In the elements.

Metz and Laird
Professors Neil Laird and Nick Metz and students stop for a selfie during a summer geoscience field course focused on forecasting and observing severe storms. With student researchers, Laird and Metz study severe weather across the country, from tornados in the Great Plains to the winds on Mt. Washington to lake-effect snow in Western New York (an ongoing project funded by the National Science Foundation). Metz, now associate provost, says that faculty research grants fuel teaching and amplify the ways that “the engagement of our faculty can support our students” throughout the academic year and during the summer, both in the classroom and in the field.

Across the universe.

Associate Professor of Physics Leslie Hebb captures the face of the crescent moon with the telescope in the Richard S. Perkin Observatory near the Houghton House arts campus. Hebb was recently awarded a grant from the National Science Foundation to study magnetic activity on low mass stars using data from NASA’s Kepler satellite. With colleagues and student collaborators, she is searching for planets around bright stars using an optical device called an Engineered Diffuser, which minimizes “sources of uncertainty in the light output of the star, especially the effect known as scintillation” — what most people think of as twinkling. As recently published research indicates, Hebb’s observations and analysis have helped confirm the existence of several extrasolar planets.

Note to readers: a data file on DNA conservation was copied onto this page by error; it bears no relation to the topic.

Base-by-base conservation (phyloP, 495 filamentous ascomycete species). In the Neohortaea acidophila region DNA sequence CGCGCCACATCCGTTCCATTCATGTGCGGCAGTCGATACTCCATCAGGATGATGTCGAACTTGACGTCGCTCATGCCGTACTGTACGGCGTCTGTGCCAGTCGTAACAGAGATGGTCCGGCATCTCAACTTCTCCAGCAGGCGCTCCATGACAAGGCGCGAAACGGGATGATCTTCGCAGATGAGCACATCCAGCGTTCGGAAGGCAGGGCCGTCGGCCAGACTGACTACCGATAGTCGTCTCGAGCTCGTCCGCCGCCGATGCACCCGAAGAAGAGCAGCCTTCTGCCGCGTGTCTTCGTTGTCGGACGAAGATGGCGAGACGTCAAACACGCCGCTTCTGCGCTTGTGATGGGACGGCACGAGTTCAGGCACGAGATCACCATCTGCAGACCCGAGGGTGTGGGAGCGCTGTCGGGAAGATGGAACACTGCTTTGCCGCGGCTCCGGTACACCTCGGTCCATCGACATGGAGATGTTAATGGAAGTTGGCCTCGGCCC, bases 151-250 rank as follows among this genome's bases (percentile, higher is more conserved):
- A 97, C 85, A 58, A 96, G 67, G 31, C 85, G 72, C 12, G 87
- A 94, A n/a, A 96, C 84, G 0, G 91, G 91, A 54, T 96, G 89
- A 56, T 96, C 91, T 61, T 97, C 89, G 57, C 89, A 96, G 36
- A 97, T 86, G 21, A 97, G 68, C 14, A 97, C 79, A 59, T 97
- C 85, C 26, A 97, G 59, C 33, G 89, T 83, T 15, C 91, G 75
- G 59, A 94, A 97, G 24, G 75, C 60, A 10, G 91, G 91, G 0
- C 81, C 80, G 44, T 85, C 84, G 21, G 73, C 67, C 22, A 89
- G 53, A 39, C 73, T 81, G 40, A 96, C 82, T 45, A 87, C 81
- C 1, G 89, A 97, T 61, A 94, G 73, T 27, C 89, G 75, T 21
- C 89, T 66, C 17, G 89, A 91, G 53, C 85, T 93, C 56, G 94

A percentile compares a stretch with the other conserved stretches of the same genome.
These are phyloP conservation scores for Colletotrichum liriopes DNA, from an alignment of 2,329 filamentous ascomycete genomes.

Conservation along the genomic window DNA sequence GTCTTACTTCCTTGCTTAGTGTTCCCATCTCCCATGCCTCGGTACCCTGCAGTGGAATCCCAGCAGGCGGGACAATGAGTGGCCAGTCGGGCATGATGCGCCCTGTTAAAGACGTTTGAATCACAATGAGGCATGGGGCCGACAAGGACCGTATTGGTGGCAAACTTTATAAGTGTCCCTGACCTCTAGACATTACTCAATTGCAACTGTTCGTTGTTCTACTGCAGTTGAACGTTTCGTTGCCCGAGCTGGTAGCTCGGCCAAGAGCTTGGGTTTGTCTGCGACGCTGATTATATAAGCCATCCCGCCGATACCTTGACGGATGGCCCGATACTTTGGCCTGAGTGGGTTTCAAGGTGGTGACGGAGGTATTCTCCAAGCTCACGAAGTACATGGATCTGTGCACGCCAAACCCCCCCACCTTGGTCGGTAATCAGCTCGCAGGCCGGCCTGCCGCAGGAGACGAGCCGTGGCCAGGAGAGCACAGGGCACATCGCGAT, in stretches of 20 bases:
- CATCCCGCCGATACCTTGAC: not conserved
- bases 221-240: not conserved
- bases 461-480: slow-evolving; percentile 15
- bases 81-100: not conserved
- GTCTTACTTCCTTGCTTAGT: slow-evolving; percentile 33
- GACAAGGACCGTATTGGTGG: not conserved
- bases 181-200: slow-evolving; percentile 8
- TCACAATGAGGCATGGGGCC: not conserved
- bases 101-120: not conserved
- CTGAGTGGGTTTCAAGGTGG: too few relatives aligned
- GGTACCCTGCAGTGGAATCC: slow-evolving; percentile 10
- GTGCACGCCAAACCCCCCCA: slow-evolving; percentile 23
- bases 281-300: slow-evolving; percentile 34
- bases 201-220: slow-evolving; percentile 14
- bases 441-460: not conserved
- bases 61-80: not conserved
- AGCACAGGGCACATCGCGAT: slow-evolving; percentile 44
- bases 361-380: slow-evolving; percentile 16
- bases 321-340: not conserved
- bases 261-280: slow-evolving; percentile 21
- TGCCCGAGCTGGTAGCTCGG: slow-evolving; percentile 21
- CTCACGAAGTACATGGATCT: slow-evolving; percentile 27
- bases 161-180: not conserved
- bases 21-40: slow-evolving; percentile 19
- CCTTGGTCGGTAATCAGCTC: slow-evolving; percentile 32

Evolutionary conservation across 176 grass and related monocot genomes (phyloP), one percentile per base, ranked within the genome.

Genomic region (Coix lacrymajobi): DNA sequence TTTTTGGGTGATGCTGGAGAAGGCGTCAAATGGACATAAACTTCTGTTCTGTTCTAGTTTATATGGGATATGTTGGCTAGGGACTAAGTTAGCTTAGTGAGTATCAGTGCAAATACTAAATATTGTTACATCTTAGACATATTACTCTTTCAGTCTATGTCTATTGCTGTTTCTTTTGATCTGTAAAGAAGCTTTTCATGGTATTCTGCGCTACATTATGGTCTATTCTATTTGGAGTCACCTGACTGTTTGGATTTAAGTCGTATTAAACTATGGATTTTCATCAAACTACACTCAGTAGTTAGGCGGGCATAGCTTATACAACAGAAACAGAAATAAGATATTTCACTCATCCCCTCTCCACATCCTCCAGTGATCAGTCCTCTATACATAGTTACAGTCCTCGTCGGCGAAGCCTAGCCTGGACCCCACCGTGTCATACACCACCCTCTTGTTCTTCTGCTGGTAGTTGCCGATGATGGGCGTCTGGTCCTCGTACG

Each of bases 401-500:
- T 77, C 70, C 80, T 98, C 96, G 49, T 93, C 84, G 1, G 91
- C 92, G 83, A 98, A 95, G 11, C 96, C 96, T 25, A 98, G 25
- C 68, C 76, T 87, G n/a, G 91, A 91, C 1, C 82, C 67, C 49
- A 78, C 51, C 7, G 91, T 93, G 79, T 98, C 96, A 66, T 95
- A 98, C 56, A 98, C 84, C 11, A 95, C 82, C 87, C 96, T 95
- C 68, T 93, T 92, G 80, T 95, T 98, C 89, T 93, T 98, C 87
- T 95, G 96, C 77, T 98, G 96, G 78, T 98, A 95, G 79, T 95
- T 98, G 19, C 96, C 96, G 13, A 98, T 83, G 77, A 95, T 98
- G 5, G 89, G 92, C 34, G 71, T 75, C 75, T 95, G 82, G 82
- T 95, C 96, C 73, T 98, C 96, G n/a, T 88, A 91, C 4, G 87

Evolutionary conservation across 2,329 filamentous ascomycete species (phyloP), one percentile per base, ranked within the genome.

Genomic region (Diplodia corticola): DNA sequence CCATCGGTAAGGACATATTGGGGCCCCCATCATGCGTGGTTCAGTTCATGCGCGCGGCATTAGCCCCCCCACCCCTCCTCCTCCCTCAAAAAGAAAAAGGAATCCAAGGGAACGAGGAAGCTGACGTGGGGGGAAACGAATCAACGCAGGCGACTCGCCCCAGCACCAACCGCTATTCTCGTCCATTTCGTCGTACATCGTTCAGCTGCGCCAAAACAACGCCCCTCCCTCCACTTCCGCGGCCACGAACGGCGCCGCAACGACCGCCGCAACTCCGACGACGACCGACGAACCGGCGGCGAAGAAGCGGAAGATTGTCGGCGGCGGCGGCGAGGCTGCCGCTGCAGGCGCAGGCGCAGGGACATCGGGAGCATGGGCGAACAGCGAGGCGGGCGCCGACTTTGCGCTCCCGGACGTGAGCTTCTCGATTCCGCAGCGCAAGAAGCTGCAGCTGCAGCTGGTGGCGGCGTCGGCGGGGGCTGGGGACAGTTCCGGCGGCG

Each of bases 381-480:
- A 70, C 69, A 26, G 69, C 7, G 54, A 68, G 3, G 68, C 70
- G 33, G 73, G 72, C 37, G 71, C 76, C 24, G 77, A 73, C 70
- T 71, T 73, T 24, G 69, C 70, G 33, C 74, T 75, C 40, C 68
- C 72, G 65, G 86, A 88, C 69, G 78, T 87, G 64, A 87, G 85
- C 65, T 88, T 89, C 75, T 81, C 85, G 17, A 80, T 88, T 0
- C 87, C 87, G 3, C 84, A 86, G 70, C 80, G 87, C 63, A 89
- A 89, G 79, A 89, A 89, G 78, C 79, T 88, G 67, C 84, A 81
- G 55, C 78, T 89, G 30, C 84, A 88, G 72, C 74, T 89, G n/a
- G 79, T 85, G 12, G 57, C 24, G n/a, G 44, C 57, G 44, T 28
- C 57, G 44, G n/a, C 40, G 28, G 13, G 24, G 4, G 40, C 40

Mentorship. Collaboration. Meaning.

Professor of Chemistry Justin Miller meets with Jonah Silverman ’23, Haley Sax ’23, Madison Stewart ’23 and Rielly Harrison ’23. As part of Miller’s research group, they are searching for pathways toward new anticancer drugs and synthesizing candidate compounds to test in cell biology courses taught by Professor of Biology Sigrid Carle ’84. Miller, who is also the faculty advisor to the Health Professions program, notes that the most meaningful science education is holistic, combining classroom learning, advising and research with a clear sense of how it all fits together. “An educator needs to connect with students, to understand them as people and to appreciate their thought processes,” Miller says. Given the different ways students learn and the range of reasons they enroll in a given course, “the challenge facing a professor is to make the subject relevant, interesting, and approachable for every student, so that each is able to answer the question, ‘What have I learned, and why is it worthwhile?’”

Space and place.

Students delve into data aboard the William Scandling. Under the direction of Associate Professor of Environmental Studies Kristen Brubaker and Finger Lakes Institute Lab Manager Trevor Massey, they explore Seneca Lake and its ecosystems, using limnological tools and equipment to compare the physical, chemical and biological properties of the lake at different depths and locations.